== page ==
FINDING AIR LEAKS IN YOUR HOME

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If your home has rooms which are difficult to heat or cool, your homes structure may be allowing conditioned air to leak out or unconditioned air to enter the structure. The only way to identify where air is entering or exiting the structure is through the use of an infrared camera. Recently, a homeowner requested Beach Infrared services to identify why the temperature of various rooms in her home varied so widely. Our infrared Energy Scan is a review of walls and ceilings in every room identifying missing/improperly installed insulation and air leakage. A full report with infrared and digital pictures is provided, the type of anomaly and recommended repair is also part of our report.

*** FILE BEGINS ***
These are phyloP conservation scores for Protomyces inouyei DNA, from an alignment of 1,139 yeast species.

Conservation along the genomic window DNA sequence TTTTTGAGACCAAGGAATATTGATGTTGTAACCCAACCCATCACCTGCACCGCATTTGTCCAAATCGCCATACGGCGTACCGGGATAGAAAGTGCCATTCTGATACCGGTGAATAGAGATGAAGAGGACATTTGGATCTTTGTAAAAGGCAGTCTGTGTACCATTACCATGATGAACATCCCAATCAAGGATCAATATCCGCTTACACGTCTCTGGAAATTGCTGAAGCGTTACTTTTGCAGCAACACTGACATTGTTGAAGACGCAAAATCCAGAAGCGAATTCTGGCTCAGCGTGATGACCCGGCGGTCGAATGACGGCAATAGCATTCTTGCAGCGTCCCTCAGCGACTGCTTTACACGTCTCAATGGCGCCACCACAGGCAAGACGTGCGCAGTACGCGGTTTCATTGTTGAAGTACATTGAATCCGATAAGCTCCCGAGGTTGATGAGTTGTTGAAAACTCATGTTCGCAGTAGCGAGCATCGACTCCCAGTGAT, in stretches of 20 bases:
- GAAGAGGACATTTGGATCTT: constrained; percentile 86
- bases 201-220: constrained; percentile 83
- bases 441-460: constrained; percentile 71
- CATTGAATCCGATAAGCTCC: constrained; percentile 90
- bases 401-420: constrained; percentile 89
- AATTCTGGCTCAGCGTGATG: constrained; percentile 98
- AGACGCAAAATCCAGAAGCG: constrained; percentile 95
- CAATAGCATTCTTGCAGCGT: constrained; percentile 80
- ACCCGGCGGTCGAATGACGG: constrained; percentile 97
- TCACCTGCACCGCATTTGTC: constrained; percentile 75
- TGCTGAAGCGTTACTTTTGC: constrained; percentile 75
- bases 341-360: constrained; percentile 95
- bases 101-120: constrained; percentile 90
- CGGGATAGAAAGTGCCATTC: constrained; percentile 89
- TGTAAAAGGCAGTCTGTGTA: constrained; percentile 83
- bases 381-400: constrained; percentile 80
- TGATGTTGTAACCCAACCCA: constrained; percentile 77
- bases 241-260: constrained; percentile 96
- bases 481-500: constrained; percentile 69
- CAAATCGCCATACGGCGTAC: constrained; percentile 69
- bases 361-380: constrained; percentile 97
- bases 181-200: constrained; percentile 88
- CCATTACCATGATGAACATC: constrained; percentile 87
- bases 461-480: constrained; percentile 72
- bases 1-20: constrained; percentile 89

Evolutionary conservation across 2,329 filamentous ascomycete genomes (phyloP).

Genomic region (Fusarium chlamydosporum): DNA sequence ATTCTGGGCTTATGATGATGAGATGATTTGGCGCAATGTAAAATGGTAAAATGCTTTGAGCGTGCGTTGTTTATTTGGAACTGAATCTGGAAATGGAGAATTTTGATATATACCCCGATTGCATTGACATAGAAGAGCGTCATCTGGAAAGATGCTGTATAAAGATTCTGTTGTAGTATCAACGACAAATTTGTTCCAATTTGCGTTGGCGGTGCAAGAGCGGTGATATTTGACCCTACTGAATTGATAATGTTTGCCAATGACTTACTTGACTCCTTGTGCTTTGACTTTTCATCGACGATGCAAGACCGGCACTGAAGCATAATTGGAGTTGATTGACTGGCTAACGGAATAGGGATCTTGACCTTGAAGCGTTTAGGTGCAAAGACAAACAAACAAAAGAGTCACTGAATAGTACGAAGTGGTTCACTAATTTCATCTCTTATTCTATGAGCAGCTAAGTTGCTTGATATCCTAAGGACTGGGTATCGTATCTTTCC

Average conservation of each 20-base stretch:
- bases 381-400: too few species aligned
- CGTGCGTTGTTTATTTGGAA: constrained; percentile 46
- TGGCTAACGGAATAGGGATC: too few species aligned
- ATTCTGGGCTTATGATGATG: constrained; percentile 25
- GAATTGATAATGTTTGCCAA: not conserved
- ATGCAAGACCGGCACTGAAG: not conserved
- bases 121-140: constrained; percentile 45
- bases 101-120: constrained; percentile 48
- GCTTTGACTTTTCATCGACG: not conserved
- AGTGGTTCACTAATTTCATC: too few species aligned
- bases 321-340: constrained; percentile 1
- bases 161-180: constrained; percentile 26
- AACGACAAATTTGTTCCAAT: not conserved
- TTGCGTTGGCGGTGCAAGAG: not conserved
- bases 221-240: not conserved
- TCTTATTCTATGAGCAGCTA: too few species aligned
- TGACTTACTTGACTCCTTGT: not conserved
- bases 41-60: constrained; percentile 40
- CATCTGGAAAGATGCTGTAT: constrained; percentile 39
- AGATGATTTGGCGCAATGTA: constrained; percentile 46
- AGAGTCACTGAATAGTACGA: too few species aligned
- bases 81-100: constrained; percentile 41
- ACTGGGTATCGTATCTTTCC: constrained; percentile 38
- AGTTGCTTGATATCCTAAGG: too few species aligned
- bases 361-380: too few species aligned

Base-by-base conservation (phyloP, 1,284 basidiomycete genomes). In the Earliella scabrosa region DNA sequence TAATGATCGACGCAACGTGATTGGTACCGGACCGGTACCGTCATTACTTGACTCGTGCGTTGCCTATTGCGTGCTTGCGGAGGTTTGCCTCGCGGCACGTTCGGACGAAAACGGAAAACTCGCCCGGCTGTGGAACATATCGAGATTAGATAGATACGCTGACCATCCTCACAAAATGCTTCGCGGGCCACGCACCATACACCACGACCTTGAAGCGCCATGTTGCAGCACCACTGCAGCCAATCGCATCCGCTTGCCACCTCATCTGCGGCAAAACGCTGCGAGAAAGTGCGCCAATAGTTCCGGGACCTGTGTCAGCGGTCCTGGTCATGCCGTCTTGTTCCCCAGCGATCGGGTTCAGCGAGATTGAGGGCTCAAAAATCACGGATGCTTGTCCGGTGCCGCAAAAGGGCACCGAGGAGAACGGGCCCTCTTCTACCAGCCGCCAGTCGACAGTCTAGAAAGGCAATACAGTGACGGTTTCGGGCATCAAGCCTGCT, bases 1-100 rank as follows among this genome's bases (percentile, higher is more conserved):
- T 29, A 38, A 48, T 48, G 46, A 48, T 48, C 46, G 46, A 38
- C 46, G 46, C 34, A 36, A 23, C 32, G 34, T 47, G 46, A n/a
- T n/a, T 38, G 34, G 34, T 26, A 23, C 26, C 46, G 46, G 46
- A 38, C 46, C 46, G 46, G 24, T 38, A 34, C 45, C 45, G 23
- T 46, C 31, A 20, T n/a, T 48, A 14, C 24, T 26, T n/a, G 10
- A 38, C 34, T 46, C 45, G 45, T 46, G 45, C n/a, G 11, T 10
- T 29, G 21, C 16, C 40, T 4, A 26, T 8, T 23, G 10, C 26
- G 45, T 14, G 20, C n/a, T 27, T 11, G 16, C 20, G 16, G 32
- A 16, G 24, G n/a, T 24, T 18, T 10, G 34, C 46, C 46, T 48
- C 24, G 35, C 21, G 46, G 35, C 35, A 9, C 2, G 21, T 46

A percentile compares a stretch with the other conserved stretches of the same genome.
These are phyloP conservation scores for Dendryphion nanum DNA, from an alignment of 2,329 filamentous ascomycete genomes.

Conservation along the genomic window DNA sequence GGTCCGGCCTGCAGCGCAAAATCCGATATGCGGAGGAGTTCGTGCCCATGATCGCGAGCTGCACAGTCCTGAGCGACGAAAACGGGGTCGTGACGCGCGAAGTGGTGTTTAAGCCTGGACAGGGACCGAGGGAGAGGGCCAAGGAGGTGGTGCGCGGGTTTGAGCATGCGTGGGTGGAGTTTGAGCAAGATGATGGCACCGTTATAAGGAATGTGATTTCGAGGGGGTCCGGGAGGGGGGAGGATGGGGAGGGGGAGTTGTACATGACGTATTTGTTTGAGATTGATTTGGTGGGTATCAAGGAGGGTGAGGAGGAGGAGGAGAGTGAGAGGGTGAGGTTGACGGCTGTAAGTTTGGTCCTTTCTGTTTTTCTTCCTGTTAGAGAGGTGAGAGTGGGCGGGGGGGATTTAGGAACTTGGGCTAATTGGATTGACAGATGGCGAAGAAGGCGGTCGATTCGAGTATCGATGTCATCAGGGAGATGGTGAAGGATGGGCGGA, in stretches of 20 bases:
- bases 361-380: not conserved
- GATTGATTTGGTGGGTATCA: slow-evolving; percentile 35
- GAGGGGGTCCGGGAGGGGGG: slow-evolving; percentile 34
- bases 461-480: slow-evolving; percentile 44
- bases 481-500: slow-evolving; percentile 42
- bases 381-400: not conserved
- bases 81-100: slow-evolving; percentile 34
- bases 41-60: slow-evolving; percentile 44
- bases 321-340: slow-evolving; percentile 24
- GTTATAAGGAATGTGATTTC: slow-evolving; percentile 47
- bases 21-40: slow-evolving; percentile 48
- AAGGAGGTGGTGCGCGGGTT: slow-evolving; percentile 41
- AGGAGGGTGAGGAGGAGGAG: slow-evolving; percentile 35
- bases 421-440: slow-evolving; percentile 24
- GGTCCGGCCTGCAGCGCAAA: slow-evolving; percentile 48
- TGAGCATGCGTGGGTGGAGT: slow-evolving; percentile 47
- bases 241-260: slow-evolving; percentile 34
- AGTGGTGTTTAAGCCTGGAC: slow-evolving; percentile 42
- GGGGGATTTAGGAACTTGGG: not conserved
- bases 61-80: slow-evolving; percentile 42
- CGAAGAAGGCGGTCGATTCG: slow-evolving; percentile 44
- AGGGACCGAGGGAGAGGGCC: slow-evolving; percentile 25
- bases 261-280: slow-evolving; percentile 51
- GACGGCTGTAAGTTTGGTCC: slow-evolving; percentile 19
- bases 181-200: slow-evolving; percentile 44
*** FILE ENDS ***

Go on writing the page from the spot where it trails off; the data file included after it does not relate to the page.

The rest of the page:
The energy scan of the home identified air leak (arrows are pointing to ceiling cavities where cold air has entered the structure) into the structure above the first floor ceiling, this air leakage was noted in multiple ceiling cavities extending from front wall in dining room clear across to the rear wall in the kitchen (Fig. 3-4). Additionally, there was leakage in living room from left to right walls (Fig. 1-2). Both of these rooms were substantially colder than other rooms on the first floor.

 

Figure 1 & 2

Figure 1 & 2

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The energy scan also identified missing insulation in multiple locations on the second floor and air leakage at all front windows (arrows are pointing to air leakage).

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Infrared thermography is a great tool for identifying missing/improperly installed insulation, in side walls, attics and cathedral ceilings; it does wonders to help visualize HVAC duct leakage and already identified air leakage pathways. Thermal imaging is also a great tool to help pinpoint areas affected by moisture related building failures, such as plumbing leaks and roof leaks.